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Traditional Regional Christmas Carols

14 Nov 12 - 07:39 AM (#3436375)
Subject: Traditional Regional Christmas Carols
From: GUEST,George Frampton

I went to St Ives in Cornwall recently and came back with a CD of local Christmas carols. Whilst aware of those from Padstow (via the Veteran cassette), and Ian Russell's work in the Sheffield area, I wondered what other recordings there are on regional traditional carols? I definitely don't mean 'traditional' in the sense of the 'Nine Lessons and Carols' pap we hear year in year out!

Vic Gammon produced a cassette of Sussex carols, and the Thomas Clark Quire were provately recorded doinbg the same wirth carols from Kent.

Does anyone know of anything else from the UK beyond what is generally known?


14 Nov 12 - 07:47 AM (#3436381)
Subject: RE: Traditional Regional Christmas Carols
From: greg stephens

come to one of the PenkhulL pubs on Dec 17 and be amazed.(No, don't actually. This is a local place for local people)


14 Nov 12 - 07:58 AM (#3436383)
Subject: RE: Traditional Regional Christmas Carols
From: maeve

This looks interesting: The Sheffield Carols -Yorkshire Folk Arts- Patrons: Norma Waterson & Kate Rusby
"For detailed information, and access to a full library of recordings and publications, you can contact Village Carols, a non-profit organisation that exists to promote and record these carols. Village Carols publishes a number of excellent recordings from different carol traditions, and a selection of arrangements of tunes and words. They also organise a biennial festival: the next one is on Saturday 2 December 2006 at Grenoside Community Centre. Video films of previous festivals, including the special Millennium Festival at the Cutlers Hall, Sheffield, have been made by Garland Films in association with Village Carols, and are also available."

http://www.villagecarols.org.uk/
"Village Carols is a non-profitmaking organisation which exists to record and promote local carol singing traditions. Its main roles are undertaking fieldwork and research, organising the collection of source material, and promoting local carol singing traditions."


14 Nov 12 - 08:06 AM (#3436390)
Subject: RE: Traditional Regional Christmas Carols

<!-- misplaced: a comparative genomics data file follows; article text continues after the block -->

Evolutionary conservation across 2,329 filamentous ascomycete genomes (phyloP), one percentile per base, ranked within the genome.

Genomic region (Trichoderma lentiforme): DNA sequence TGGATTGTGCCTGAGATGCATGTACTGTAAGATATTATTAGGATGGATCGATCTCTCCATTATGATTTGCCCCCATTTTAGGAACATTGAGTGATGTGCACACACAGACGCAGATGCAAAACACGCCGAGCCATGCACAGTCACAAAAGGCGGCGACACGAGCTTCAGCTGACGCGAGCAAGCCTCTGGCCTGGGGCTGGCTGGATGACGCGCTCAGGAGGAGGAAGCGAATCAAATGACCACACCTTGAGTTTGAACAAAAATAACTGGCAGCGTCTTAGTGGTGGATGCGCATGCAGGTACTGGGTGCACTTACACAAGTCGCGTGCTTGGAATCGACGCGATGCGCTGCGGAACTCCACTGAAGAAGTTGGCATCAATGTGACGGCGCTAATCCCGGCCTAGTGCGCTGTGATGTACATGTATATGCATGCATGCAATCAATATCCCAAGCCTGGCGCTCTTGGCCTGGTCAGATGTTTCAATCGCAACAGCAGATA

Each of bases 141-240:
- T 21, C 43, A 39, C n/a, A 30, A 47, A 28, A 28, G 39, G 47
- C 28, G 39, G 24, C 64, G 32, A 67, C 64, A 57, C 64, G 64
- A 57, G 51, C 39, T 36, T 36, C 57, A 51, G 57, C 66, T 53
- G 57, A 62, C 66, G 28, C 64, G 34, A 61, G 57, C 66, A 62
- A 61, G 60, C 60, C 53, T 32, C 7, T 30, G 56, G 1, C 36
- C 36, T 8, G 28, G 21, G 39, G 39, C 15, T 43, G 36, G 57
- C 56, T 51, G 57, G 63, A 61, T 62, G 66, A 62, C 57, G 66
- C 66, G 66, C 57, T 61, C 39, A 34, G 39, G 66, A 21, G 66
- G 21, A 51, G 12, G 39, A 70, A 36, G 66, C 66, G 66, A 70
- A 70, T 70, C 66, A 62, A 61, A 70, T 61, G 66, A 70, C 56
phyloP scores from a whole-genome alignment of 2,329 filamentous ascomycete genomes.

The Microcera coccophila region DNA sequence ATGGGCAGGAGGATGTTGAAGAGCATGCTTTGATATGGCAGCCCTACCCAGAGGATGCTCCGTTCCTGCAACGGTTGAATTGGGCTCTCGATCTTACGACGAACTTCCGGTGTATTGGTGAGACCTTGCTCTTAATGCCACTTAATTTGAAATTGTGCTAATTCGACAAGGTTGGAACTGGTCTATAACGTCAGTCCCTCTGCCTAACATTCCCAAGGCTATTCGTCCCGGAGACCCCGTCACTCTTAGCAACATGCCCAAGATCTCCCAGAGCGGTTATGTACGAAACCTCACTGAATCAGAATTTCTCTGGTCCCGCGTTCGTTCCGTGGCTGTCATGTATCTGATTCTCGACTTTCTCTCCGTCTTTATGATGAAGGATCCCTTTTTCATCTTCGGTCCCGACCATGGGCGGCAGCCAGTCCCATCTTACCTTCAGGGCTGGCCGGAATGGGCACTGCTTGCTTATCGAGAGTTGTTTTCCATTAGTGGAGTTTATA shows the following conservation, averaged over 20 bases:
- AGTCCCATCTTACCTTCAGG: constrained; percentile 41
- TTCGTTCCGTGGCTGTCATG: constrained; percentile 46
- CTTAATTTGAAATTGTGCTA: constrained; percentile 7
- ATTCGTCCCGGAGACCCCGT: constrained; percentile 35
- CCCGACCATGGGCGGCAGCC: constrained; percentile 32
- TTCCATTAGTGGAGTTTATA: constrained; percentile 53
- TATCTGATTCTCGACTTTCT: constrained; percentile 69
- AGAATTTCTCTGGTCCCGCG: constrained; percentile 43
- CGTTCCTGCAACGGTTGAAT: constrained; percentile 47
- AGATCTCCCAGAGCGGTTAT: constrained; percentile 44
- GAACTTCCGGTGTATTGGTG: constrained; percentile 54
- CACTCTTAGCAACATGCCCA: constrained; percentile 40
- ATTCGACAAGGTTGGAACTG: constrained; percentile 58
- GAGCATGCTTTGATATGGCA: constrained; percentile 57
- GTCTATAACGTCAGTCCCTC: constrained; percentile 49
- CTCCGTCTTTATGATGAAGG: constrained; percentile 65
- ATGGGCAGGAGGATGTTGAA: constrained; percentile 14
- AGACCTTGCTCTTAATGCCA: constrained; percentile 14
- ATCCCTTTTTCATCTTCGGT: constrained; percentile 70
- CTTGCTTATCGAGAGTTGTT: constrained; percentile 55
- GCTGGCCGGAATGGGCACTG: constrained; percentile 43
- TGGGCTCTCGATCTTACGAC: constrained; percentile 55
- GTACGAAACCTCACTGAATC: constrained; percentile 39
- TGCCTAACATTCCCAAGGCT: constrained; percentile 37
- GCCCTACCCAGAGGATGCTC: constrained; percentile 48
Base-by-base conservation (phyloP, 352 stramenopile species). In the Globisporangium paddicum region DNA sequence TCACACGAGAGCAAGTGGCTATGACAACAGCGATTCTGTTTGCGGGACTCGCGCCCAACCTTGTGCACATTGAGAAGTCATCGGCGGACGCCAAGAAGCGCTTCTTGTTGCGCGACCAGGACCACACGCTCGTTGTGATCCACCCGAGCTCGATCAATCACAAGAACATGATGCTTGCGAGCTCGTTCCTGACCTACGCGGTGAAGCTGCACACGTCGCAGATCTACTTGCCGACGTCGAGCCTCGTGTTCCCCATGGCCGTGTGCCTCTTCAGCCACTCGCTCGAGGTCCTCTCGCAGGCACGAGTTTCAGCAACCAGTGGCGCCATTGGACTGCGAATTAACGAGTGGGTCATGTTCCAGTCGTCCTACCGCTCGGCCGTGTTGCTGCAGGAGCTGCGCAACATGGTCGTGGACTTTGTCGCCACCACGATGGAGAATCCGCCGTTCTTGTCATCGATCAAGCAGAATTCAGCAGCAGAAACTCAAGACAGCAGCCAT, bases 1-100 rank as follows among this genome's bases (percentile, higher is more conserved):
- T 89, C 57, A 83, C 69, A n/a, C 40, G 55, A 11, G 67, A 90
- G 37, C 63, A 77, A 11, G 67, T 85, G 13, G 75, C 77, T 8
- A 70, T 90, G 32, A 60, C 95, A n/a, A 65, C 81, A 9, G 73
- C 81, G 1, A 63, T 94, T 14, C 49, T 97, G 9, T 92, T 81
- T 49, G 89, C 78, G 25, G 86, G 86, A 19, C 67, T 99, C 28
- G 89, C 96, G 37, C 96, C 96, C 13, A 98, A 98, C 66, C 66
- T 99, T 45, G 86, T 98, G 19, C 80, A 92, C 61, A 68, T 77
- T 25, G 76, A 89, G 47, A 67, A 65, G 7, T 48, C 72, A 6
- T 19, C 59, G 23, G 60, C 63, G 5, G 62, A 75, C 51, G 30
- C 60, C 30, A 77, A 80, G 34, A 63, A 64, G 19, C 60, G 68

From: DMcG

If you look through the Gardiner sections of the VWML at EFDSS there are carols from the southampton area, including some collected a few miles from where I live


14 Nov 12 - 08:34 AM (#3436401)
Subject: RE: Traditional Regional Christmas Carols
From: RTim

Carolyn Robson (of Craig Morgan Robson) recently ran (with two of her daughters) a one day session in Andover on Hampshire Carols that included several carols collected by Dr. Gardiner, including "Hark hark let us behold" collected from George Blake. This carol has been arranged by my wife (Jan Elliott) and she played Recorders on the version I recorded several years ago.

The are some very good carols collected in the area, particularly from James Lake of Dummer and there is also a choir from Winchester - Far From The Madding Crowd - who perform often locally.
Carolyn told me that there were 60 people at the Andover event, including Leader Eddie Upton (Bass) and Paul Hutchinson (on Band).

Tim Radford


14 Nov 12 - 09:16 AM (#3436421)
Subject: RE: Traditional Regional Christmas Carols
From: GUEST,George Frampton

Thanks for reminding me, Tim.

Eddie Upton put out 'A West Country Christmas' with his Stanchester Quire some years ago. Very well-informed and interesting - not that I'd expect anything less from Eddie!


14 Nov 12 - 09:51 AM (#3436434)
Subject: RE: Traditional Regional Christmas Carols
From: Matthew Edwards

In the North West of England Paul Guppy of the Gladly Solemn West Gallery choir and David Burbidge of Lakeland Voices have done a lot of work researching and singing carols from Lancashire and Cumbria. I don't know of any CDs, but I think that there are some performances on YouTube.

Ian Russell at Village Carols has done a lot to promote and support different local carol traditions; the Welsh plygain singing was featured at the Festival of Village Carols in 2008, while at the same Festival in 2006 we were treated to the Wexford carols by the traditional singers from Kilmore - both of these appear on DVDs issued by Garland films. Sain Records have published more recordings of traditional plygain singing.

Matthew

I'll check YouTube for any carols from the English North West, but I think Greg Stephens has also posted some of the Penkhull carols performances on YouTube too.


14 Nov 12 - 10:37 AM (#3436455)
Subject: RE: Traditional Regional Christmas Carols
From: GUEST,Derek Schofield

The Village Carols Festival on 1 December 2012 is sold out. It features the Glen Rock Carollers from the USA who have a tradition of carols very similar to those in Sheffield. Google them! They have a CD.

The next issue of English Dance & Song magazine has an article on carols from Exmoor, and in recent years, there have also been articles on Odcombe in Somerset by Eddie Upton (Winter 2010).

Derek Schofield
Editor: EDS ... shamelessly plugging the magazine ...